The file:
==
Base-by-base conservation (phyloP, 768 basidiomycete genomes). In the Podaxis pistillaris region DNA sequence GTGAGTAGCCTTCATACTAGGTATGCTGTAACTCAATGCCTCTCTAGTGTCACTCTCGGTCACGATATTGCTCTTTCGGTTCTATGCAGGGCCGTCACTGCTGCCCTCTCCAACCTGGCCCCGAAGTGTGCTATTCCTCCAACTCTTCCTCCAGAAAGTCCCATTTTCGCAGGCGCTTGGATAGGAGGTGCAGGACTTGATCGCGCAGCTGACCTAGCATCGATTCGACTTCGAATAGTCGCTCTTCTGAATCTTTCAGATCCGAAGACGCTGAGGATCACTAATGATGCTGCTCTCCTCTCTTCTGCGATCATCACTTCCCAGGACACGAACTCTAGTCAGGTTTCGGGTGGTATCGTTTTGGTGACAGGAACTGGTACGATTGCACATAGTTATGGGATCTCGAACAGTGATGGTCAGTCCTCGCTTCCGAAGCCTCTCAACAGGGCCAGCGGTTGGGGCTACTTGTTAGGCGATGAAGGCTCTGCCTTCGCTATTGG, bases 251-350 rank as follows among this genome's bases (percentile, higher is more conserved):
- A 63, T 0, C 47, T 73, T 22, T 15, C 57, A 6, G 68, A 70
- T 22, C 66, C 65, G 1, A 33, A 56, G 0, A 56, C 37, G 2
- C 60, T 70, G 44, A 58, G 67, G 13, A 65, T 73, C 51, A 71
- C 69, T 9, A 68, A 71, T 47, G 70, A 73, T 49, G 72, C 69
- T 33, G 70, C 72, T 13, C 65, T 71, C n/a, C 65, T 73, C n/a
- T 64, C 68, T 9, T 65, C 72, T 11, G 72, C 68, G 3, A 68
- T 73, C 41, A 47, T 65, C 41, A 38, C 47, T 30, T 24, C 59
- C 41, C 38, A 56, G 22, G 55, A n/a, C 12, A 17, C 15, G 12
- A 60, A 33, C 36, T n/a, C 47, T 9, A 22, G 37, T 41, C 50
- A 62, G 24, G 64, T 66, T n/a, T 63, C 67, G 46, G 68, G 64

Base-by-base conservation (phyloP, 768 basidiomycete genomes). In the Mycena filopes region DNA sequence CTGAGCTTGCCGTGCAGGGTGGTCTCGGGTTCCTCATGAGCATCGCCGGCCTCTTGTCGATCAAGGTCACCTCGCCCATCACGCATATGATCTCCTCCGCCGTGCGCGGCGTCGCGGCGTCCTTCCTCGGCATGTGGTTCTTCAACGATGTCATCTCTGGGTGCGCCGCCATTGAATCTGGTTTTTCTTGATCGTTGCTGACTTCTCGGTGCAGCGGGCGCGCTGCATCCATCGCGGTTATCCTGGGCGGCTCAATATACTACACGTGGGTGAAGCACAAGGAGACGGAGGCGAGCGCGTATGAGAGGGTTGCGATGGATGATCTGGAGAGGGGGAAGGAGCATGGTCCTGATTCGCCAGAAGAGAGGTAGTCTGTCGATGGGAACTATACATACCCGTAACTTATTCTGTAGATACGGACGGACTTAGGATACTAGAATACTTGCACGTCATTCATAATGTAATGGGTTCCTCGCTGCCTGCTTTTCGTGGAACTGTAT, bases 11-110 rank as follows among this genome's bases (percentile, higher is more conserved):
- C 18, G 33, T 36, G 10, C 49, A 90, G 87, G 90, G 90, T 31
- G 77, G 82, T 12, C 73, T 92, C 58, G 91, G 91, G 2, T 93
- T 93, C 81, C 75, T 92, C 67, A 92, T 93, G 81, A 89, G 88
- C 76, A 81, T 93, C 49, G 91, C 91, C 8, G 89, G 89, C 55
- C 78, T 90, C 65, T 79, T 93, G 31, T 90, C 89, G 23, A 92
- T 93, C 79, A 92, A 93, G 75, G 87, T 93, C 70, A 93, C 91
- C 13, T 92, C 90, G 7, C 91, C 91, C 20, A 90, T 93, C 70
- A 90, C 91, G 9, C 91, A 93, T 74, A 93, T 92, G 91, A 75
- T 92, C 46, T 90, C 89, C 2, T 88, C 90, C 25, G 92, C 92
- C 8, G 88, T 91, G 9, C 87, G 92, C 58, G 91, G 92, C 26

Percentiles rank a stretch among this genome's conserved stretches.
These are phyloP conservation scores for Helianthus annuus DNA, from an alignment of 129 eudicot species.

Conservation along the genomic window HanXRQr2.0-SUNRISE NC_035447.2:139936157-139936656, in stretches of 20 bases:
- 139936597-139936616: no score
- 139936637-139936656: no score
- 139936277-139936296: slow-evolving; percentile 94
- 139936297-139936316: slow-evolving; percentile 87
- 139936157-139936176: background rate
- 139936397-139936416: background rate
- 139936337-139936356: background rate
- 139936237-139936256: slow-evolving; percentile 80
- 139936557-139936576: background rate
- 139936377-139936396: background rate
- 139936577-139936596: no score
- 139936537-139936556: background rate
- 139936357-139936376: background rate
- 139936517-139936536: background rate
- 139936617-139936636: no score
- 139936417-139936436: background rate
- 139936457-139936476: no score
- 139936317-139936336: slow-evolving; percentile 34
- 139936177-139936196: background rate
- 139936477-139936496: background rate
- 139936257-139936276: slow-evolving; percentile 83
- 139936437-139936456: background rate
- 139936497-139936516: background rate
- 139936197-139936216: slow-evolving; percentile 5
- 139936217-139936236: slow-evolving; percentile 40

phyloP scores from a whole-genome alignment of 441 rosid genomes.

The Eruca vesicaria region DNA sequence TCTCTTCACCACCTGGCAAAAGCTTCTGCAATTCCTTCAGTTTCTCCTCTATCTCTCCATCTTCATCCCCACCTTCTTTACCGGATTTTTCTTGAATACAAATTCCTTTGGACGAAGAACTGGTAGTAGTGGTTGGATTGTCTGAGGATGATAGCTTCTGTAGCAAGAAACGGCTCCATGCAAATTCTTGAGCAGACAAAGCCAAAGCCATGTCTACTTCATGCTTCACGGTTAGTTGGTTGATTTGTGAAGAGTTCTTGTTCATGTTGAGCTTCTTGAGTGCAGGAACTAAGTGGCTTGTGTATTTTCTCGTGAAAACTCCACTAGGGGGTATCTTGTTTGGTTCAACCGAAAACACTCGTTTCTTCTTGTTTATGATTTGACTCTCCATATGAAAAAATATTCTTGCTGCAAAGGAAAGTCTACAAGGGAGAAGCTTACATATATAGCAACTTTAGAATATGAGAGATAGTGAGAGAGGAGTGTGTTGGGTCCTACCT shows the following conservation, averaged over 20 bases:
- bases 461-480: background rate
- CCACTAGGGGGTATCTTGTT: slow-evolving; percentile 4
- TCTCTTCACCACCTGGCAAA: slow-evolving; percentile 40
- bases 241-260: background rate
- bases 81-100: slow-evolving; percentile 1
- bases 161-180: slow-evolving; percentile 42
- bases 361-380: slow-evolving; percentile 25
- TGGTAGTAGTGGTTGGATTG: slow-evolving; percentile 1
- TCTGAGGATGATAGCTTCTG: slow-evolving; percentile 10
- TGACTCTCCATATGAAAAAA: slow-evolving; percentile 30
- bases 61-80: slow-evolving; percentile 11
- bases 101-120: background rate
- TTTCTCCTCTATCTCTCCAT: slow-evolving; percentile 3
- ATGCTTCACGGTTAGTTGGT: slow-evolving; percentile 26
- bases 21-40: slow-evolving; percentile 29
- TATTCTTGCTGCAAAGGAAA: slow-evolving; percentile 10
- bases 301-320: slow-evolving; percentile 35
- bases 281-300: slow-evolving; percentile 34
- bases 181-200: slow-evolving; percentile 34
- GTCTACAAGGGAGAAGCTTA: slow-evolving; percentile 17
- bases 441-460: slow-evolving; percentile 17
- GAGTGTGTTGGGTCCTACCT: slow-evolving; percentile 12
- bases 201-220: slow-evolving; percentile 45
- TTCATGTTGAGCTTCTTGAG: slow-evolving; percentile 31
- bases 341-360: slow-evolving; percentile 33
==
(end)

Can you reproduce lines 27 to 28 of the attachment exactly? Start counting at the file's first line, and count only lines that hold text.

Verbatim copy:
- 139936637-139936656: no score
- 139936277-139936296: slow-evolving; percentile 94